Get all the latest news on coronavirus and more delivered daily to your inbox. Sign up here.
Dr. David Katz, the founding director of the Yale-Griffin Prevention Research Center in Connecticut, has warned that while social distancing is helping to mitigate the spread of the coronavirus, it is also preventing the development of the "herd immunity" needed by the public to resume their normal lives before a vaccine is developed.
Katz cited the case of some Asian nations who appeared to stop the spread with lockdown-style mitigation strategies, only to see an increase in cases once restrictions were relaxed.
"That's what will happen if you lock everybody away from everybody else and kind of wait until things get better and then let everybody out into the world," Katz told "Life, Liberty & Levin" in an interview airing Sunday.
"The virus is still out there," Katz added. "We don't have antibodies. We'll just get it later."
Katz and host Mark Levin discussed the concept of "herd immunity," essentially collective resistance to a virus built up by people moving about, becoming infected, and recovering -- thereby naturally developing antibodies to inhibit further spreading the virus among the population.
As an example of herd immunity, Katz told Levin that if the doctor developed antibodies but Levin did not because he was not part of the "herd," he could not contract the virus from Katz because the doctor doesn't have it.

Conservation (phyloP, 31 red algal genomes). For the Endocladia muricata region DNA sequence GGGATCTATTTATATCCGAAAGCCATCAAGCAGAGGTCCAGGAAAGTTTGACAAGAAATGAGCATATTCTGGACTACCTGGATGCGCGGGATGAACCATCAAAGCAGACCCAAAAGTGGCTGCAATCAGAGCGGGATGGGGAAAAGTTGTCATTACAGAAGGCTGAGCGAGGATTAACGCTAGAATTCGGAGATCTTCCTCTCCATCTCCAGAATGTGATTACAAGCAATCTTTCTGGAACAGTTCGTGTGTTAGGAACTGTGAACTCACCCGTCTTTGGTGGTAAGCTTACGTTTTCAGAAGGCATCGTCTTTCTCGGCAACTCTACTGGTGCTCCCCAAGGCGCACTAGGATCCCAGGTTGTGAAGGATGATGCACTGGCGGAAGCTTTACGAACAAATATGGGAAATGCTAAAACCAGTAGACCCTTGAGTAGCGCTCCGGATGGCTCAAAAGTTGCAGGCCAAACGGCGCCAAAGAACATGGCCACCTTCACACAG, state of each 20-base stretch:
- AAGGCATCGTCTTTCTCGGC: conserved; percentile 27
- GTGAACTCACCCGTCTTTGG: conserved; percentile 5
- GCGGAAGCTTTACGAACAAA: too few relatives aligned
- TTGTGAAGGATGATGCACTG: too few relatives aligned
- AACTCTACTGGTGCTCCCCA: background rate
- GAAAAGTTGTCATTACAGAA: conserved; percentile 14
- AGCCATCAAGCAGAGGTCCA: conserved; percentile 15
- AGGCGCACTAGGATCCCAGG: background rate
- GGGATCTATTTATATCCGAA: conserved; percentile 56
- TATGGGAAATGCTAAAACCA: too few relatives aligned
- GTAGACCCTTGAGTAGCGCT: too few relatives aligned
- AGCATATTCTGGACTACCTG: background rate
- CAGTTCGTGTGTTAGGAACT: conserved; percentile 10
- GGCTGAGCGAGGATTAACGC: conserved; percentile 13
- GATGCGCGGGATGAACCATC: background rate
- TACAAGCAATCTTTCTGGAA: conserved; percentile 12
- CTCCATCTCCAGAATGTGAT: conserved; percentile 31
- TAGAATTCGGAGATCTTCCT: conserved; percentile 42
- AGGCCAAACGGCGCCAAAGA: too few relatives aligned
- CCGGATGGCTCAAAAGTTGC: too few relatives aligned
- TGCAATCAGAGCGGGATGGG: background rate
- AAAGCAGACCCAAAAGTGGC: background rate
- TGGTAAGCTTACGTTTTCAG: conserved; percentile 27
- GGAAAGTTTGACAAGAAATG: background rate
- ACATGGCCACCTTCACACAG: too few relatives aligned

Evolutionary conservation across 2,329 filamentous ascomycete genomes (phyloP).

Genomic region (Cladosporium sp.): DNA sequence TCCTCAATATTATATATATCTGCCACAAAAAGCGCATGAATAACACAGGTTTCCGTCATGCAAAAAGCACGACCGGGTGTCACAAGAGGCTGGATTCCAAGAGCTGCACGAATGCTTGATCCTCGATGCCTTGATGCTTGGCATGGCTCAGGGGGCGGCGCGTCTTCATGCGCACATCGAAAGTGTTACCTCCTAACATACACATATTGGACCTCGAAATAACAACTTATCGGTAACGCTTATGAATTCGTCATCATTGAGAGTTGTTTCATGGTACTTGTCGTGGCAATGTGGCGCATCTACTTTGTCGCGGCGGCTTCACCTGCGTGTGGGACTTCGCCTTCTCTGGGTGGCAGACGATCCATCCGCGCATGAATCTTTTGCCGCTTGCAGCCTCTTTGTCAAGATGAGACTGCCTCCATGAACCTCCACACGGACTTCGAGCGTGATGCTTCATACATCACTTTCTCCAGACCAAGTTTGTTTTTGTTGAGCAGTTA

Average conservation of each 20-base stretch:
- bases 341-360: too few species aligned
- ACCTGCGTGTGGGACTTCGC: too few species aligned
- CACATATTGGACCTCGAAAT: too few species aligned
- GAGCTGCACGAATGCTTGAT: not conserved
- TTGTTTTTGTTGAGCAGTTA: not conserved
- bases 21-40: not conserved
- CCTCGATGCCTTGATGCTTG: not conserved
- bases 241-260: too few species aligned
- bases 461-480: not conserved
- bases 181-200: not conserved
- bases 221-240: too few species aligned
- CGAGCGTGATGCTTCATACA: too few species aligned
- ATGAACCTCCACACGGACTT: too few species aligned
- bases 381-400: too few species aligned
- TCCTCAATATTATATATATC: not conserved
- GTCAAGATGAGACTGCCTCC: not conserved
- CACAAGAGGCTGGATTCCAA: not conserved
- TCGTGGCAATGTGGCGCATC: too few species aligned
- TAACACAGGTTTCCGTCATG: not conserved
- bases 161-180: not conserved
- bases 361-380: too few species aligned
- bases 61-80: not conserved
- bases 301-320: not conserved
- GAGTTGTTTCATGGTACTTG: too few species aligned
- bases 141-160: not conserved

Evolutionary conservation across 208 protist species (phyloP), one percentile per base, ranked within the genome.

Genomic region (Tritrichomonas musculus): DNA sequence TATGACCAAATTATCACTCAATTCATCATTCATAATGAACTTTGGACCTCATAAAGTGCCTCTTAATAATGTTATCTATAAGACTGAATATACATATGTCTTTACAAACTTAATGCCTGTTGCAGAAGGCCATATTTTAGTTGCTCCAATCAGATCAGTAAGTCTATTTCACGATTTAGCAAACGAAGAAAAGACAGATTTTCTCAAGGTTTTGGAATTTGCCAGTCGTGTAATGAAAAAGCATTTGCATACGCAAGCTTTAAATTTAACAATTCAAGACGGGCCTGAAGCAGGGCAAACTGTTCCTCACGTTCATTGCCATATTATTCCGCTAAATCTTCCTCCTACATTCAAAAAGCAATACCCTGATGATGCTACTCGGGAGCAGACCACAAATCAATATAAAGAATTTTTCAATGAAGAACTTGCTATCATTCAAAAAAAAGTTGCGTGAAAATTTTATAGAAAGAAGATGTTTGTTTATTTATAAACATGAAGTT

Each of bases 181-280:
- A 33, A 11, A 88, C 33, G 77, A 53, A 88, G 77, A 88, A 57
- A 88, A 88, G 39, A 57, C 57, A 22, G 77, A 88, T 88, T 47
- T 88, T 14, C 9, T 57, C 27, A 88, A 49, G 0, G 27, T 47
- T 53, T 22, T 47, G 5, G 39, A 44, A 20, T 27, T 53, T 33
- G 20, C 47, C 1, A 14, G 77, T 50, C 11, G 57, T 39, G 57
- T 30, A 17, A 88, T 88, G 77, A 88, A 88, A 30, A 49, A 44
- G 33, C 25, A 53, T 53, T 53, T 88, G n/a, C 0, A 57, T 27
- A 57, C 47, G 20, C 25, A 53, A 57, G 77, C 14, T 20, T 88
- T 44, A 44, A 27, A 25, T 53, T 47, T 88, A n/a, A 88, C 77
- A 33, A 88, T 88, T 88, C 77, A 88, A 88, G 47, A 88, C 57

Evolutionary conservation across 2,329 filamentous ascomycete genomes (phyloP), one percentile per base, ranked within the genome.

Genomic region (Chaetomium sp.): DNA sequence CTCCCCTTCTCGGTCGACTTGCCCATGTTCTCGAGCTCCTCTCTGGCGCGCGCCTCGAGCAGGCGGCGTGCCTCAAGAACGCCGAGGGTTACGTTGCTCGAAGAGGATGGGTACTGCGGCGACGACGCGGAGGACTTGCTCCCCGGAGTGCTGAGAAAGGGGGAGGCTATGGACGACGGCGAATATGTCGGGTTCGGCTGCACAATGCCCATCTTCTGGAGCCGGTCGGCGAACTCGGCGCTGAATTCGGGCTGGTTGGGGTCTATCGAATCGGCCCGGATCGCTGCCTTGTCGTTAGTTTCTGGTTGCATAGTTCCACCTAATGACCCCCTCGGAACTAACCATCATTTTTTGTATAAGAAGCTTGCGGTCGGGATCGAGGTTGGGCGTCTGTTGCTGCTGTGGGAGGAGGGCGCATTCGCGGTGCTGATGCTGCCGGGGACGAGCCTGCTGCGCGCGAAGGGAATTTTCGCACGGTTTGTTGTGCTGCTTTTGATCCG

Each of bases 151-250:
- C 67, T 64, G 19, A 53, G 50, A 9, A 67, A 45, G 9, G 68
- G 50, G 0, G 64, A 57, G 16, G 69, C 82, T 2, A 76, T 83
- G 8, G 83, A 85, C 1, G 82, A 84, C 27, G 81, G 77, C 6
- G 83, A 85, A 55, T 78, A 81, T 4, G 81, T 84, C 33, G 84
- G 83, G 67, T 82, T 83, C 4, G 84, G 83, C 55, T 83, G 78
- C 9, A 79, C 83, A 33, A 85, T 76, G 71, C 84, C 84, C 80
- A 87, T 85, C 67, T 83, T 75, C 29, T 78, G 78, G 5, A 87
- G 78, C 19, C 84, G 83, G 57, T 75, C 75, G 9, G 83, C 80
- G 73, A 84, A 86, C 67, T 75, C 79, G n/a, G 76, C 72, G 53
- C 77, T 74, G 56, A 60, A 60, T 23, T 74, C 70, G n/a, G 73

"[I]f all you do is flatten the curve, you don't prevent deaths or severe cases. You just change the dates. We don't want to do that," said Katz.
Katz said the only two options for staving off coronavirus for the foreseeable future are herd immunity or a vaccine. Scientists say a vaccine could be a year or more away, while President Trump, businessmen, economists and many out-of-work Americans fear the U.S. economy may never recover from an entire year of stagnation and unemployment.
If enough of the population were to develop antibodies and the process repeated itself exponentially, Katz explained, it would create innumerable "dead ends" that stop the virus from spreading.
"It finds it harder to get to a host where it can survive and it dies out," the doctor said of the virus. "That's herd immunity."
"The numbers of us that need to have antibodies vary with the properties of a given contagion," he added. "And we're learning what the properties of this particular contagion are. That also needs to come from data."
Giving another example, Katz told Levin that if he were immune to coronavirus, he would be able to visit his elderly mother without worrying about contracting COVID-19.
"My mother doesn't want to get coronavirus and die [but] she also doesn't want to die of something else before ever again being able to hug her grandchildren because she's still waiting for a vaccine," Katz said. "Herd immunity gives us [a] much more proximal way to get back to life in the world as we knew it."